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An art exhibition about enforced disappearance has been postponed indefinitely as the venue's owner said they were 'uncomfortable' after being contacted by the police. 

Activists holding a sign asking why the exhibition was postponed. (Photo by Ginger Cat)

The student activist group Mok Luang Rim Nam had planned an exhibition titled “Dawn of Justice” to raise awareness about enforced disappearance and human rights violations in Thailand. The exhibition, which the group said would be done as ‘immersive art’ and also feature panel discussions, workshops, and performances, was scheduled to take place between 20 – 25 September at the exhibition space and community mall Changchui.

Thai Lawyers for Human Rights (TLHR) reported yesterday (19 September) that the organisers were informed by Changchui that the venue’s management was contacted by the police, and that officers from Bangplad Police Station wanted to speak to the activists.

One of the organisers then contacted the Deputy Superintendent of Bangplad Police Station, and was told that it was normal for officers to talk to event organisers and that they were not harassing the group. When the activist asked if the police summoned everyone who has recently organized a concert at Changchui for a conversation, the Deputy Superintendent said that their question was rude and hung up. The group has not been able to contact him since.

Changchui’s management later contacted the activists and told them that the police were pressuring them and told them to make sure that the monarchy or the royal defamation law would not be mentioned during the event and that the three-finger salute would not be used.

Student activist Sopon Surariddhidhamrong, one of the exhibition organisers, said that there should have been no reason for the authorities to prevent an art exhibition from taking place. He also noted that the organisers booked the exhibition space far in advance and that no concerns were raised when they submitted the exhibition concept notes to the venue management. Although the management did ask them to be careful when talking about the monarchy, Sopon told them that the monarchy wouldn’t be mentioned as the event was an art exhibition, while he himself is prohibited from leaving his residence and from talking about the monarchy by his bail conditions.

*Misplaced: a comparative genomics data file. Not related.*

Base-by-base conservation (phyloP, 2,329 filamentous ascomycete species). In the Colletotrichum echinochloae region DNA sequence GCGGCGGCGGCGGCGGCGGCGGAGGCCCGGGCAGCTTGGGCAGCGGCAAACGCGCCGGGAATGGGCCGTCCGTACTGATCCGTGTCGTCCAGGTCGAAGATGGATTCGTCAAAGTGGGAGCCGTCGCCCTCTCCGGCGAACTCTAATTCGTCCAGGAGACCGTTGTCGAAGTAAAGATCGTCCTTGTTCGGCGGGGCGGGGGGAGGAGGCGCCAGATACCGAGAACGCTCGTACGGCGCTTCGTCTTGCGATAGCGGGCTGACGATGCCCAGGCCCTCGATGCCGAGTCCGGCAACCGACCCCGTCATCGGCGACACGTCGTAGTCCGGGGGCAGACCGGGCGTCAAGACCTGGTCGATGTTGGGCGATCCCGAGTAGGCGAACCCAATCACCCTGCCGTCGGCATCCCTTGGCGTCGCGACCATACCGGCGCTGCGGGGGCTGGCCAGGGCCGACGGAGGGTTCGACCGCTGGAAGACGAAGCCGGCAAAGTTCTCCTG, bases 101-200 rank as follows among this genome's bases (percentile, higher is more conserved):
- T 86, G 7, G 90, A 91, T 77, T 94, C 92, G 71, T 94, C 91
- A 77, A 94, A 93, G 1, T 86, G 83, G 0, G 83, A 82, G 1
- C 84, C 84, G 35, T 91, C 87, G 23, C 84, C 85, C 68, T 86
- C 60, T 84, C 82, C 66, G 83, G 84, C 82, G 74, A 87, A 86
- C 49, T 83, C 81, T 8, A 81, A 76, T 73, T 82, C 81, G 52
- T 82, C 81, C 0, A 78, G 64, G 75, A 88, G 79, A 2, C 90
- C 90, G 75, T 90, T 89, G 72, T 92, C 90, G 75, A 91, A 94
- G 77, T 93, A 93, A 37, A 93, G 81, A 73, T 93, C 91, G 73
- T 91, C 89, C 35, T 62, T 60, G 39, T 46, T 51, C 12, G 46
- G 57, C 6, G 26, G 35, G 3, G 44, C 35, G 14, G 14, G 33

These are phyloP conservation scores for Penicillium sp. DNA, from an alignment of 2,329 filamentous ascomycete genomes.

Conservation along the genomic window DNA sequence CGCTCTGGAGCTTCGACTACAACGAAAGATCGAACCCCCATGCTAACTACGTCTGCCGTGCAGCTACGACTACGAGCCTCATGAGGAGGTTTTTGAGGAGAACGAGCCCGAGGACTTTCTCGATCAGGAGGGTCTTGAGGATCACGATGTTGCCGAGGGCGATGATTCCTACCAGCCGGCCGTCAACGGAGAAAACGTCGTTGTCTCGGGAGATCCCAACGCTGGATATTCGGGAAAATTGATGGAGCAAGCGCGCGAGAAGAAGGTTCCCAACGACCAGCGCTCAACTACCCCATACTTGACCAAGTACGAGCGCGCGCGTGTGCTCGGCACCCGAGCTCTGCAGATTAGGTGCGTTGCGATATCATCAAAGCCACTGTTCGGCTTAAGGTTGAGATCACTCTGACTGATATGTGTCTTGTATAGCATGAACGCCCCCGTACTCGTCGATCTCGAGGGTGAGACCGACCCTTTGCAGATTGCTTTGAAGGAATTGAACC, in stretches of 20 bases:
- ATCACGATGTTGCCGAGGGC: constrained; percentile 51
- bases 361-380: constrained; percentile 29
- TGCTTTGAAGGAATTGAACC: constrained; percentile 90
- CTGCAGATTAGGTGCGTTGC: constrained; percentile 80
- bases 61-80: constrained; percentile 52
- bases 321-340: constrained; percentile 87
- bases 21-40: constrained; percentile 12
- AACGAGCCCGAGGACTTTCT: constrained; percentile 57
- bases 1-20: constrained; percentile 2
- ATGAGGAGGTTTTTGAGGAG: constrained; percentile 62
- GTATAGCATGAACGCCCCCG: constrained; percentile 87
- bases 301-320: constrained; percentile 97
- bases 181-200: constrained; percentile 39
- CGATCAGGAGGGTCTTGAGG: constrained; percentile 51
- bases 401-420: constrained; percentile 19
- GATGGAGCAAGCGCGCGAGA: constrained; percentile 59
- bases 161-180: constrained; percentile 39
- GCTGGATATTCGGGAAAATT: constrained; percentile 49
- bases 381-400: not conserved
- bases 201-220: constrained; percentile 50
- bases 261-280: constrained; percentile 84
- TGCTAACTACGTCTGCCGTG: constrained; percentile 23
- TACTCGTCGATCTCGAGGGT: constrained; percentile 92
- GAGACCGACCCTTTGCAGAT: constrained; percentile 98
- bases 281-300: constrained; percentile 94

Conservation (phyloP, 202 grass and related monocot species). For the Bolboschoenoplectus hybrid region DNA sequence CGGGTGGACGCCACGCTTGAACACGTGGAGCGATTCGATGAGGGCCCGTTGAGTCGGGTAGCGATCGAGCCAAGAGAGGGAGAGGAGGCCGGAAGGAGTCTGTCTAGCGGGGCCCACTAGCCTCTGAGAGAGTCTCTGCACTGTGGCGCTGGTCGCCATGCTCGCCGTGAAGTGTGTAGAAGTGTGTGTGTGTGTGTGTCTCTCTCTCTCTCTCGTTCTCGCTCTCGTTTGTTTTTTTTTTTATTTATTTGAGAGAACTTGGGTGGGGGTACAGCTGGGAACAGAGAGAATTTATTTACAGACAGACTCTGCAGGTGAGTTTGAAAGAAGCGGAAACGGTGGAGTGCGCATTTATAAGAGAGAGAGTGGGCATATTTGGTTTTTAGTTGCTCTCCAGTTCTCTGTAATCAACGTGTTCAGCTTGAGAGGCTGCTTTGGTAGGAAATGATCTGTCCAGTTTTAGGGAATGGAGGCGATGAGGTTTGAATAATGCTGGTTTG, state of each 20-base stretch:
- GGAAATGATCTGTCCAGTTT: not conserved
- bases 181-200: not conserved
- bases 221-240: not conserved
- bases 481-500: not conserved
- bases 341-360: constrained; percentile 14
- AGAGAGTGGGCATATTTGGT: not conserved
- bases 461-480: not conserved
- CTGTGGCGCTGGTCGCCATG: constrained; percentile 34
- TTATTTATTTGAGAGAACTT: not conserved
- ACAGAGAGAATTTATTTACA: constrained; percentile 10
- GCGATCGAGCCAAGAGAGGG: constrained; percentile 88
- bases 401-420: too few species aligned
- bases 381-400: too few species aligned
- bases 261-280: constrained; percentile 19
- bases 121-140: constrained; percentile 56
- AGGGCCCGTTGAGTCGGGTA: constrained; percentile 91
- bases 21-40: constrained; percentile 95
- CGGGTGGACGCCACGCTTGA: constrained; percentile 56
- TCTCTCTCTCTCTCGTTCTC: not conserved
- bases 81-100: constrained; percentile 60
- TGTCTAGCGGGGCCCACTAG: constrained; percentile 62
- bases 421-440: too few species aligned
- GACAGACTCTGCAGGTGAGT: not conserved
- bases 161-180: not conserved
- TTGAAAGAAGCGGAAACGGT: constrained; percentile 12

Sopon also told TLHR that the venue management told the organisers that they agreed with the police demands, and asked the group to postpone the exhibition for the time being. He also said he heard one of the venue’s employees saying that someone “more powerful than the venue owner and more powerful than the police” wants to stop the exhibition.

After it was announced that the exhibition will be postponed indefinitely, a group of activists went to Changchui to ask the management to explain why the exhibition needed to be postponed. The group held signs asking why the exhibition was cancelled and covered their heads with black plastic bags.

Mint, a traditional Thai dancer-turned-activist who was also among the exhibition organisers, said that she wanted to demand an explanation from Changchui’s management, because saying that they are “uncomfortable” is not enough, noting that the organisers have prepared for months, had explained everything to the venue management in detail, and did everything that was agreed by both sides. It was therefore unfair to cancel at the last minute.

“I’m beyond expecting anything, because we did not prepare for a bomb to be dropped,” Mint said. “We were happy for the police to come to the exhibition, but this is not what that is. It’s cancelling us before the beginning of the event, and a day before we open, and what about all the preparation work we’ve done? I feel really bad that this happened.”

Sophon announced on Monday night (19 September) that they are no longer able to hold the exhibition at the original venue, but that it is not cancelled, merely postponed until they can find another venue.

He wrote on his Facebook page that the Dawn of Justice exhibition Is intended to restore justice to those whose rights have been violated and restore truth to the society, and that the organisers did nothing illegal and did not harass anyone.

“What happened reflects how our society is dominated by fear,” Sopon wrote. “They are afraid of even art, even speaking the truth. If we don’t stand up and fix it or change it, we may have to keep living in fear.”

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